YORK – Jim Noel is straightforward when explaining how his career path switched from city manager/county administrator to economic development.
“I recognized I have probably more aptitude for economic development, and it fit my personality better,” he said. “It had elements of all the things that I enjoyed: marketing, public relations, a lot of public speaking. I enjoy public speaking.”
His time as the York County economic development director, which began in 1993, is ending with his retirement on June 1. His presence will be missed. He’s been behind a number of successful projects, perhaps none more so than Riverfront Landing along the York River.
Noel was involved in the project from beginning to end, yet called his role “small.” He was quick to credit others for what he called “a stellar development, one of the best things that ever happened to York County.”
York County administrator Neil Morgan has worked with Noel the past seven years, and has known him for about 20. He gives Noel much credit for Riverwalk Landing.
“That’s just not the kind of thing that the private sector would have done,” he said. “It’s good for tourism and all that, but its first mission was to create a place that all York County citizens want to take their visiting friends and family to and say, ‘This is York County.’”
Noel grew up in Lancaster County, PA, and attended Shippensburg University. He worked for the city of Lancaster, PA for a brief time before moving to Virginia Beach, where his parents had retired. He soon landed a job at the city of Portsmouth. One of the benefits was the city would assist in Noel’s costs for higher education, so he enrolled at Old Dominion University, earning a master’s degree in public administration. Through the program, he interacted with a variety of city departments and their employees.
“I enjoyed the challenge of thinking about running a community and all the strategic planning and looking forward,” he said. “It’s a very challenging job, and it intrigued me. That’s the direction I thought I wanted to go.”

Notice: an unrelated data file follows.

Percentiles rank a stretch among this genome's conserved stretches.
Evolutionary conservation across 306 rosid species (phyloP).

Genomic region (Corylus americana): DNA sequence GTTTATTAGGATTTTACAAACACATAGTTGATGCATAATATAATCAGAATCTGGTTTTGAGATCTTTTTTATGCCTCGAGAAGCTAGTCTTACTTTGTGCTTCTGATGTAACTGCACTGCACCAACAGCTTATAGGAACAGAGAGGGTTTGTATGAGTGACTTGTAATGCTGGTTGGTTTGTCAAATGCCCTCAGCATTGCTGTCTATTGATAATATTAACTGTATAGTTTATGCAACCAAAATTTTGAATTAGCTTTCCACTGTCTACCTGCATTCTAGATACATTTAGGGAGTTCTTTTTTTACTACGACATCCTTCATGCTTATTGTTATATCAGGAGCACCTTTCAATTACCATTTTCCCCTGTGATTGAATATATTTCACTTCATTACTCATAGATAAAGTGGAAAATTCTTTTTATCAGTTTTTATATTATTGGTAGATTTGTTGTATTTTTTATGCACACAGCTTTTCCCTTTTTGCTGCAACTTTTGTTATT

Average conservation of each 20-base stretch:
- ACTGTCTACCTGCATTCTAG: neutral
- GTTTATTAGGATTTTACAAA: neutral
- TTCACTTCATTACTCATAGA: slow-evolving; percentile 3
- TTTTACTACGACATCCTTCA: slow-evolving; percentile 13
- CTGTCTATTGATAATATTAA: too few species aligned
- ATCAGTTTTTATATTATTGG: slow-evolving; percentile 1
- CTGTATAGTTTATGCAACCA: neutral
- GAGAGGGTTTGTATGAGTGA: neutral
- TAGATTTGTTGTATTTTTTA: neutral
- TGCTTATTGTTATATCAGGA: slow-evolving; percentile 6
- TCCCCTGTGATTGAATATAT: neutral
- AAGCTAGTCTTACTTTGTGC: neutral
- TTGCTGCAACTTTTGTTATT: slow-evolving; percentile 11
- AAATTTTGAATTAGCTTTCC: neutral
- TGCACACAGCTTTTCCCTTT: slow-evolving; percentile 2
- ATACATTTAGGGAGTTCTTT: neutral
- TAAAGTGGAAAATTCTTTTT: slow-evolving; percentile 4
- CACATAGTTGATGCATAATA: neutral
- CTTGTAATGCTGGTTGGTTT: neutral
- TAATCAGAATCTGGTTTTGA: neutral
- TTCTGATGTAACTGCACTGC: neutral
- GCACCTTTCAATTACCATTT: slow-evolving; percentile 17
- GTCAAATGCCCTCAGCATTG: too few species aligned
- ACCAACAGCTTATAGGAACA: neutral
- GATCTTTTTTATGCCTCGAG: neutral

That was until he was exposed to economic development. He liked working with the private sector, but he also enjoyed the stability of a government position.
“It was the best of both worlds in my mind,” he said.
After 14 years with the city of Portsmouth, where he worked for the mayor’s office, in the parks and recreation department, and in community development, Noel left for York County. He thought of his new job as being a type of salesman, which appealed to him. That was his father’s chosen profession, and Noel always admired him.
“There’s an element of selling your community,” Noel said. “And it brought all those private sector elements that I liked, but working within the public sector fold.”
Almost 30 years later, his fingerprints are all over the county. In addition to Riverwalk Landing, his other successes include attracting Great Wolf Lodge, revitalizing a number of shopping centers, the development of the Edge District, and numerous redevelopment projects. Among the latter is Casa Pearl on Merrimac Trail in Greater Williamsburg, where an old gas station was converted into a popular and different type of restaurant.
“That wouldn’t have happened without Jim’s support and with the EDA’s backing,” Morgan said, adding Noel’s strategy of combining EDA seed money with capital from the owners has been successful.
There have been a few bumps in the road. He wanted to redevelop the salvage yards on Route 17 into retail or a mixed-use office project. The struggles at the Marquis Shopping Center gnaw at him.
“That was just a timing issue,” he said of the Marquis. “But that’s been very disappointing. That’s a project that could have been really special, and the recession just killed it.”
Those situations, ones brought about through no fault of his or the county’s, are the hardest parts of the job.
“It’s tough to take sometimes,” he said. “And the fact that you lose a whole lot more than you win. You have to get used to that.”
Some economic developers, he said, often get caught up in the deal and lose sight of the biggest picture.
“It might not be the right project for your community,” he said. “You may think it’s a good deal. It has many things going for it, but it may not be a good fit. You just have to let it go. That’s hard to do sometimes.”
However, when it does all come together, it’s a pleasure.
“The rewarding part of the job is when you actually see a company grow, and seeing those business owners and their employees prosper,” he said.
There are physical parts of that success that also serve as reminders.
“You actually see buildings go up, and you can drive by there and say, ‘I had something to do with that going in there,’” he said.
Again, he stressed it was a team effort.
“I never deluded myself that this was done by me alone,” he said. “You never do anything alone. You depend on many other people.”
Hie doesn’t have a lot of plans for his retirement, other than to spend time with his wife, children, and grandkids. He and his wife live in Upper York County. His children and grandkids are in Richmond and Virginia Beach. He also plans to play more golf, and will do economic development consulting work for local governments.
“But I’m going take a little time off before I jump into any of that,” he said. “Then we’ll see how things shake out. If things work out, and I enjoy it, I’ll continue. If not, well, I may go a different direction. I’m not holding myself to anything right now.”
Just don’t be surprised to see him in the area. When Morgan thinks of the name Jim Noel, he thinks of one thing:
“An enthusiast for all things York County.”
The county’s residents were fortunate that is where his career path led him.